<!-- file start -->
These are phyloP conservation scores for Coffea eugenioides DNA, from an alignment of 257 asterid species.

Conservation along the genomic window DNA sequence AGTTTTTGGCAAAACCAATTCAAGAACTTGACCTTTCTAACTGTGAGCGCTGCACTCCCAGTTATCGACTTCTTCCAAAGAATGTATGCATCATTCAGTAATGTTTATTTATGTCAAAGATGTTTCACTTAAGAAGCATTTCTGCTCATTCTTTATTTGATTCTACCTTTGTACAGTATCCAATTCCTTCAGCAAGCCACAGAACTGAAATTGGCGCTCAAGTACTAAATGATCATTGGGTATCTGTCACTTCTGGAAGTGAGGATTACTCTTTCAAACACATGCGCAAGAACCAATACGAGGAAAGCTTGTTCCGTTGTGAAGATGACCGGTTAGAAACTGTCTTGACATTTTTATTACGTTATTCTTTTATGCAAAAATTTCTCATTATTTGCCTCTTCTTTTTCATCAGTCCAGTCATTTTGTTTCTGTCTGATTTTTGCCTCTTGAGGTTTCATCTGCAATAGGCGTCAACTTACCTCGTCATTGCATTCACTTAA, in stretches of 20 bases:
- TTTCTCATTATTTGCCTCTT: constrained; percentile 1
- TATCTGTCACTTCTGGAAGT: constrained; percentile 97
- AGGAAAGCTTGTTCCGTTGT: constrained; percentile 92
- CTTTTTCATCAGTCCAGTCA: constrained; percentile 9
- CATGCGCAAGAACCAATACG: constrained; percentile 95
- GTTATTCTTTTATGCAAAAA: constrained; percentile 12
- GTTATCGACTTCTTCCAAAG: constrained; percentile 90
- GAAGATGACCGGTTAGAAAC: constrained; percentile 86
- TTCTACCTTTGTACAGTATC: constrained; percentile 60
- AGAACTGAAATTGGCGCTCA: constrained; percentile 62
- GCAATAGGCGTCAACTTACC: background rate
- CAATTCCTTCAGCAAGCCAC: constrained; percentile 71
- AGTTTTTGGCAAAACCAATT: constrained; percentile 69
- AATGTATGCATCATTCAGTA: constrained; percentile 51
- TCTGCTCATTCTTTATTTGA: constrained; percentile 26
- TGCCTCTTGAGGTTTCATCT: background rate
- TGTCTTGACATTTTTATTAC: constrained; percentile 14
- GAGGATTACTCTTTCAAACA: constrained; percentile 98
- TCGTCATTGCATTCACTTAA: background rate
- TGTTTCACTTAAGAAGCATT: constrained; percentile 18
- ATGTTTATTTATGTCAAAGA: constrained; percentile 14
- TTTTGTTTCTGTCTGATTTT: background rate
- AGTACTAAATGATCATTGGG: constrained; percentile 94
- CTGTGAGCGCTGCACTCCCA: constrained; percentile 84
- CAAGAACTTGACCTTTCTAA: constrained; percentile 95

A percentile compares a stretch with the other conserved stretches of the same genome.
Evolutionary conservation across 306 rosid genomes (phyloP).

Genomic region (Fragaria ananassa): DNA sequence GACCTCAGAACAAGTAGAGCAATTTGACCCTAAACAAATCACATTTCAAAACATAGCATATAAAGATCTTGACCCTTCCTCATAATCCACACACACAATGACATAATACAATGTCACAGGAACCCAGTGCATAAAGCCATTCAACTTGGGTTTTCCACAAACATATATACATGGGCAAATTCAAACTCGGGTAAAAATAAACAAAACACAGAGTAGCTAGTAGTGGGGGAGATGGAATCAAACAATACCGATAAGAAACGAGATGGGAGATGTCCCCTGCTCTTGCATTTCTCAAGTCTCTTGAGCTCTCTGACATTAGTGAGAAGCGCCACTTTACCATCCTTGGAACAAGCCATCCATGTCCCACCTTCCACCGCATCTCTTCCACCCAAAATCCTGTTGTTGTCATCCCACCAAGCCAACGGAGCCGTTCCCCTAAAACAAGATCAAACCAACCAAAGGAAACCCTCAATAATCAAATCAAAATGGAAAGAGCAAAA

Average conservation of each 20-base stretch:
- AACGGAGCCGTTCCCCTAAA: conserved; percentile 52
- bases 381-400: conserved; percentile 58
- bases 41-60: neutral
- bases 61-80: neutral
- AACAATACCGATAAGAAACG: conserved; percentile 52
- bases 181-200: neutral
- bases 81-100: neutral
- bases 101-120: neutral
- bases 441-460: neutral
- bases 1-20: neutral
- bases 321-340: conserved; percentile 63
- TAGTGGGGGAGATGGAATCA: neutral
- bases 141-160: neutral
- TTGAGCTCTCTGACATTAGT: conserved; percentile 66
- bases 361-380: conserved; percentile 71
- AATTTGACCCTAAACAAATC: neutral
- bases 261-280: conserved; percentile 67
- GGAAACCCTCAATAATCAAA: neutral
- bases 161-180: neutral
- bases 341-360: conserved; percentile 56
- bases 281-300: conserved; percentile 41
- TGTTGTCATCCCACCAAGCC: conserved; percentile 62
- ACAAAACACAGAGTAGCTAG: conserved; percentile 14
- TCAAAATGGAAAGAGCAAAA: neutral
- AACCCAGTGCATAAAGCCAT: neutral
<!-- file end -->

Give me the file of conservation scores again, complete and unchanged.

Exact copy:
These are phyloP conservation scores for Coffea eugenioides DNA, from an alignment of 257 asterid species.

Conservation along the genomic window DNA sequence AGTTTTTGGCAAAACCAATTCAAGAACTTGACCTTTCTAACTGTGAGCGCTGCACTCCCAGTTATCGACTTCTTCCAAAGAATGTATGCATCATTCAGTAATGTTTATTTATGTCAAAGATGTTTCACTTAAGAAGCATTTCTGCTCATTCTTTATTTGATTCTACCTTTGTACAGTATCCAATTCCTTCAGCAAGCCACAGAACTGAAATTGGCGCTCAAGTACTAAATGATCATTGGGTATCTGTCACTTCTGGAAGTGAGGATTACTCTTTCAAACACATGCGCAAGAACCAATACGAGGAAAGCTTGTTCCGTTGTGAAGATGACCGGTTAGAAACTGTCTTGACATTTTTATTACGTTATTCTTTTATGCAAAAATTTCTCATTATTTGCCTCTTCTTTTTCATCAGTCCAGTCATTTTGTTTCTGTCTGATTTTTGCCTCTTGAGGTTTCATCTGCAATAGGCGTCAACTTACCTCGTCATTGCATTCACTTAA, in stretches of 20 bases:
- TTTCTCATTATTTGCCTCTT: constrained; percentile 1
- TATCTGTCACTTCTGGAAGT: constrained; percentile 97
- AGGAAAGCTTGTTCCGTTGT: constrained; percentile 92
- CTTTTTCATCAGTCCAGTCA: constrained; percentile 9
- CATGCGCAAGAACCAATACG: constrained; percentile 95
- GTTATTCTTTTATGCAAAAA: constrained; percentile 12
- GTTATCGACTTCTTCCAAAG: constrained; percentile 90
- GAAGATGACCGGTTAGAAAC: constrained; percentile 86
- TTCTACCTTTGTACAGTATC: constrained; percentile 60
- AGAACTGAAATTGGCGCTCA: constrained; percentile 62
- GCAATAGGCGTCAACTTACC: background rate
- CAATTCCTTCAGCAAGCCAC: constrained; percentile 71
- AGTTTTTGGCAAAACCAATT: constrained; percentile 69
- AATGTATGCATCATTCAGTA: constrained; percentile 51
- TCTGCTCATTCTTTATTTGA: constrained; percentile 26
- TGCCTCTTGAGGTTTCATCT: background rate
- TGTCTTGACATTTTTATTAC: constrained; percentile 14
- GAGGATTACTCTTTCAAACA: constrained; percentile 98
- TCGTCATTGCATTCACTTAA: background rate
- TGTTTCACTTAAGAAGCATT: constrained; percentile 18
- ATGTTTATTTATGTCAAAGA: constrained; percentile 14
- TTTTGTTTCTGTCTGATTTT: background rate
- AGTACTAAATGATCATTGGG: constrained; percentile 94
- CTGTGAGCGCTGCACTCCCA: constrained; percentile 84
- CAAGAACTTGACCTTTCTAA: constrained; percentile 95

A percentile compares a stretch with the other conserved stretches of the same genome.
Evolutionary conservation across 306 rosid genomes (phyloP).

Genomic region (Fragaria ananassa): DNA sequence GACCTCAGAACAAGTAGAGCAATTTGACCCTAAACAAATCACATTTCAAAACATAGCATATAAAGATCTTGACCCTTCCTCATAATCCACACACACAATGACATAATACAATGTCACAGGAACCCAGTGCATAAAGCCATTCAACTTGGGTTTTCCACAAACATATATACATGGGCAAATTCAAACTCGGGTAAAAATAAACAAAACACAGAGTAGCTAGTAGTGGGGGAGATGGAATCAAACAATACCGATAAGAAACGAGATGGGAGATGTCCCCTGCTCTTGCATTTCTCAAGTCTCTTGAGCTCTCTGACATTAGTGAGAAGCGCCACTTTACCATCCTTGGAACAAGCCATCCATGTCCCACCTTCCACCGCATCTCTTCCACCCAAAATCCTGTTGTTGTCATCCCACCAAGCCAACGGAGCCGTTCCCCTAAAACAAGATCAAACCAACCAAAGGAAACCCTCAATAATCAAATCAAAATGGAAAGAGCAAAA

Average conservation of each 20-base stretch:
- AACGGAGCCGTTCCCCTAAA: conserved; percentile 52
- bases 381-400: conserved; percentile 58
- bases 41-60: neutral
- bases 61-80: neutral
- AACAATACCGATAAGAAACG: conserved; percentile 52
- bases 181-200: neutral
- bases 81-100: neutral
- bases 101-120: neutral
- bases 441-460: neutral
- bases 1-20: neutral
- bases 321-340: conserved; percentile 63
- TAGTGGGGGAGATGGAATCA: neutral
- bases 141-160: neutral
- TTGAGCTCTCTGACATTAGT: conserved; percentile 66
- bases 361-380: conserved; percentile 71
- AATTTGACCCTAAACAAATC: neutral
- bases 261-280: conserved; percentile 67
- GGAAACCCTCAATAATCAAA: neutral
- bases 161-180: neutral
- bases 341-360: conserved; percentile 56
- bases 281-300: conserved; percentile 41
- TGTTGTCATCCCACCAAGCC: conserved; percentile 62
- ACAAAACACAGAGTAGCTAG: conserved; percentile 14
- TCAAAATGGAAAGAGCAAAA: neutral
- AACCCAGTGCATAAAGCCAT: neutral